In The Presence Of A King

Father, Your Kingdom come, Your will be done, on earth as it is in heaven.

One of the funny things about authority is how it can be so deeply associated with presence.  Just take a minute and watch how driving changes when a police car is present.  Or see the difference in a classroom when a teacher walks through the door.  We have something deeply ingrained in us that says there are types of authorities that are only to be respected and followed when they are present.

In High school during football we had a tradition.  The whole team would gather in a classroom before a meeting with the coaches.  Everyone in the room would be talking loudly, laughing, making fun of each other, trying to be tough, and just generally living out a small piece of teen anarchy.  But one player would sit at the door and watch down the hall.  The moment a coach entered the hall to walk towards us the person at the door would yell and the room would fall silent.  Everyone would sit in an orderly fashion in a desk, and the coaches would enter a silent and attentive room of players.  No one ever told me to do this, no one taught me how, but from the moment I was on that team I knew that this is what everyone did, and that the presence of a coach demanded something different of us (mostly, honestly because I feared that if I spoke I would have to run more and big guys like me loathed running).

We are, at times, in danger of treating our King in this same way.  In the Lord’s Prayer, we pray “Your kingdom come, your will be done, on earth as it is in heaven;” but in life we tend to live as though the prayer is “Your kingdom come, your will be done, when I am in church or small group or need something.”  It’s not that we are rejecting the kingdom of God, it is more that we fear giving ourselves fully over to it.  And maybe it’s even that we don’t live in the perpetual presence of the King.  God is here, He is with us, and His desire is that we would seek to grow into this prayer that His kingdom would come in our lives and in our world.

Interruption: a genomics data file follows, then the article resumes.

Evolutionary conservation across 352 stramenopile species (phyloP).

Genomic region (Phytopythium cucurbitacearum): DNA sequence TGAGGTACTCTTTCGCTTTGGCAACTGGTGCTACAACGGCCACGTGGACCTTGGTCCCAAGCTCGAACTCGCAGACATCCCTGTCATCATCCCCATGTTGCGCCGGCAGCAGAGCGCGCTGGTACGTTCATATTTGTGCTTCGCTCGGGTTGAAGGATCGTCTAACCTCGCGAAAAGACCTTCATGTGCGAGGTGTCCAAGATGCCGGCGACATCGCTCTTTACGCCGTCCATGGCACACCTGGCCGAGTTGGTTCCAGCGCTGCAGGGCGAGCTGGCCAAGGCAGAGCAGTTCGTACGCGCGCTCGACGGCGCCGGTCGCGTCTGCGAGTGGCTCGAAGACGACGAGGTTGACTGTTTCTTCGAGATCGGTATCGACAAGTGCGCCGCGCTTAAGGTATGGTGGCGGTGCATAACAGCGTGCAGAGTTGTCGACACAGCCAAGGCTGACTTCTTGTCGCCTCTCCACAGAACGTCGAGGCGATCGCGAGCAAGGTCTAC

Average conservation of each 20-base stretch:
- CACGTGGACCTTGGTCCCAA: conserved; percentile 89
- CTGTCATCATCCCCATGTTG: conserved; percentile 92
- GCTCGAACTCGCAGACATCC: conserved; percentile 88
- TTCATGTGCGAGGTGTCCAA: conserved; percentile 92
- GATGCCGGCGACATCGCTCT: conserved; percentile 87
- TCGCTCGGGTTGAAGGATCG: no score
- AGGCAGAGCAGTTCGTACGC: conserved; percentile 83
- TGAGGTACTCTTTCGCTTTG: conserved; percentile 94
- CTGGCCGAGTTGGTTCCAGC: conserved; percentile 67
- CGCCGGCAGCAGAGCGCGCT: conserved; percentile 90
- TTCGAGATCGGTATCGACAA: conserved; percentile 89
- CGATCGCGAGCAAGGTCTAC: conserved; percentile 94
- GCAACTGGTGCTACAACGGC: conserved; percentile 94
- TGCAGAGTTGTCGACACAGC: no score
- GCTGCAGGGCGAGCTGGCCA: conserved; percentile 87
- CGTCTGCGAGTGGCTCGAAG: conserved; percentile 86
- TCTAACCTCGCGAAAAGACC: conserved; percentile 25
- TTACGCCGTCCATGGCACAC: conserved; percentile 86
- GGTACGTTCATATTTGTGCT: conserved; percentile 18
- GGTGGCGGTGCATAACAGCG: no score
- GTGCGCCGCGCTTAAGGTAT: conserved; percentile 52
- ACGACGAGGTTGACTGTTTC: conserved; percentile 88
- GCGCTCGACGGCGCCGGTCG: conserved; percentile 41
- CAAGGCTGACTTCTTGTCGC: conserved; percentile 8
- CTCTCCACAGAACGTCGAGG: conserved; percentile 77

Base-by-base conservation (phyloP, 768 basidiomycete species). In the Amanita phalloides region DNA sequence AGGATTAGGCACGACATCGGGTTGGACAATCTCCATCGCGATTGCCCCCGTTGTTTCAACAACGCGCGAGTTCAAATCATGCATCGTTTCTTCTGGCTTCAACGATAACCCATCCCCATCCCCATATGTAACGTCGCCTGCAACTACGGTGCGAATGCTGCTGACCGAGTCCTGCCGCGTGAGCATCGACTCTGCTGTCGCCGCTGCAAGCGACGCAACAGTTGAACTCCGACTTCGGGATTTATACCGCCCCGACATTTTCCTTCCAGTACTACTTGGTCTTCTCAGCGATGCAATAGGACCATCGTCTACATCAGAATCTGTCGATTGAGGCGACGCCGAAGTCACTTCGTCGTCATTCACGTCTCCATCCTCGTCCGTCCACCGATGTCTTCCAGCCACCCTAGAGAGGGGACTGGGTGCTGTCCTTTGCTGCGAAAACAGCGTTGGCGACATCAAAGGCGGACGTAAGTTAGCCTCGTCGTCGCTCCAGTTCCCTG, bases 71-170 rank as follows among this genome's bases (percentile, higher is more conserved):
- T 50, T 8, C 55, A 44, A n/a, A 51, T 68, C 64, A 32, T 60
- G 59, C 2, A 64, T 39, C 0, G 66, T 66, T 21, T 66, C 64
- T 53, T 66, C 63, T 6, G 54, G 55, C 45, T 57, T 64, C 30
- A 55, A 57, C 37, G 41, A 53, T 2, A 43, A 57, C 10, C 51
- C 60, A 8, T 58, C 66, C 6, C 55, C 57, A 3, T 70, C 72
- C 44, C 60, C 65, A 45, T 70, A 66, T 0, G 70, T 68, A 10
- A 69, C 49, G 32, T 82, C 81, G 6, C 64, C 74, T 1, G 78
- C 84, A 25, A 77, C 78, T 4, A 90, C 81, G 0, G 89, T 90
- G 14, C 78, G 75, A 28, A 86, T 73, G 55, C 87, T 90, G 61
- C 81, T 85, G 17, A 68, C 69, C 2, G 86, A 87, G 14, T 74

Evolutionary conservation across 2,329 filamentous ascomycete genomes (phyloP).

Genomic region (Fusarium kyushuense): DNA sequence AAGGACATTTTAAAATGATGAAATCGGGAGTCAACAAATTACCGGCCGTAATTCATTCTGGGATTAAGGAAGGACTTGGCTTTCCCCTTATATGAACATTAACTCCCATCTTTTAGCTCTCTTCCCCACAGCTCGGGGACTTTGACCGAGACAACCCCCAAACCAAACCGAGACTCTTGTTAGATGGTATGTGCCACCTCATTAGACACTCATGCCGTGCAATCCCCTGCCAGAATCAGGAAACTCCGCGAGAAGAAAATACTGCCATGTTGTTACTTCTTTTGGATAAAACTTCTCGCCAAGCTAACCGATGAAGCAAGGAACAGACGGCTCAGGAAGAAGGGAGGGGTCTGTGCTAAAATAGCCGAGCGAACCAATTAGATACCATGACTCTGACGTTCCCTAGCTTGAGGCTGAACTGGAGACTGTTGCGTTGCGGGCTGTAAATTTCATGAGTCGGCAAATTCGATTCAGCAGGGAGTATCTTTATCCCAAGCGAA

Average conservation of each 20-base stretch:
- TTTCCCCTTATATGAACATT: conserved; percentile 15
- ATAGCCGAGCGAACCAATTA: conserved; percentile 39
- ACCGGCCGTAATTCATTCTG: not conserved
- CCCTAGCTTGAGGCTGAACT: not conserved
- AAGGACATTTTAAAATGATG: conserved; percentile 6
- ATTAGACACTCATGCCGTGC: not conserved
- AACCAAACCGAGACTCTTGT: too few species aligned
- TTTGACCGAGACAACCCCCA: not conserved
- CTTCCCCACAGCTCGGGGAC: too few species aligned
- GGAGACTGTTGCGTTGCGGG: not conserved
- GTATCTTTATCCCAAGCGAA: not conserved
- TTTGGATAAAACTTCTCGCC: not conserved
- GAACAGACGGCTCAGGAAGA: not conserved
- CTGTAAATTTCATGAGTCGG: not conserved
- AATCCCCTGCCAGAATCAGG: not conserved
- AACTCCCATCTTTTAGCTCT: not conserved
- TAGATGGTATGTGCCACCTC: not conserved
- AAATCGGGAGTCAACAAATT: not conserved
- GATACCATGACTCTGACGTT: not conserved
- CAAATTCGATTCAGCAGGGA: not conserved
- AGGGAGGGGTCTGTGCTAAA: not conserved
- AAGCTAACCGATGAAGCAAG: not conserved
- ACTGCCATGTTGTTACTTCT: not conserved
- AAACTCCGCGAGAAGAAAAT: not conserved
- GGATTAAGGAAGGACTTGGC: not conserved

Matthew ends his Gospel with a word from Jesus that might be a helpful reminder.  The final sentence in this great story of the Messiah is “Surely I am with you, even until the end of the ages.”  There is no place we can go outside of his presence.  He is here, he is love, he is full of grace and mercy, and he desires to be our King.  We pray that His kingdom would come not out of fear or coercion, but because this King is a good king, and we believe that the way of His kingdom is the best way ALL OF THE TIME!

Questions:

  1. Do you act differently when you feel like no one is watching?  Why?
  2. What are areas in your life that you see God’s Kingdom coming, areas where his love/grace/forgiveness are seen?
  3. What are areas of you life where you need to pray and participate in the kingdom coming?  What are the areas where it is harder to see the love/grace/forgiveness of the kingdom?

 

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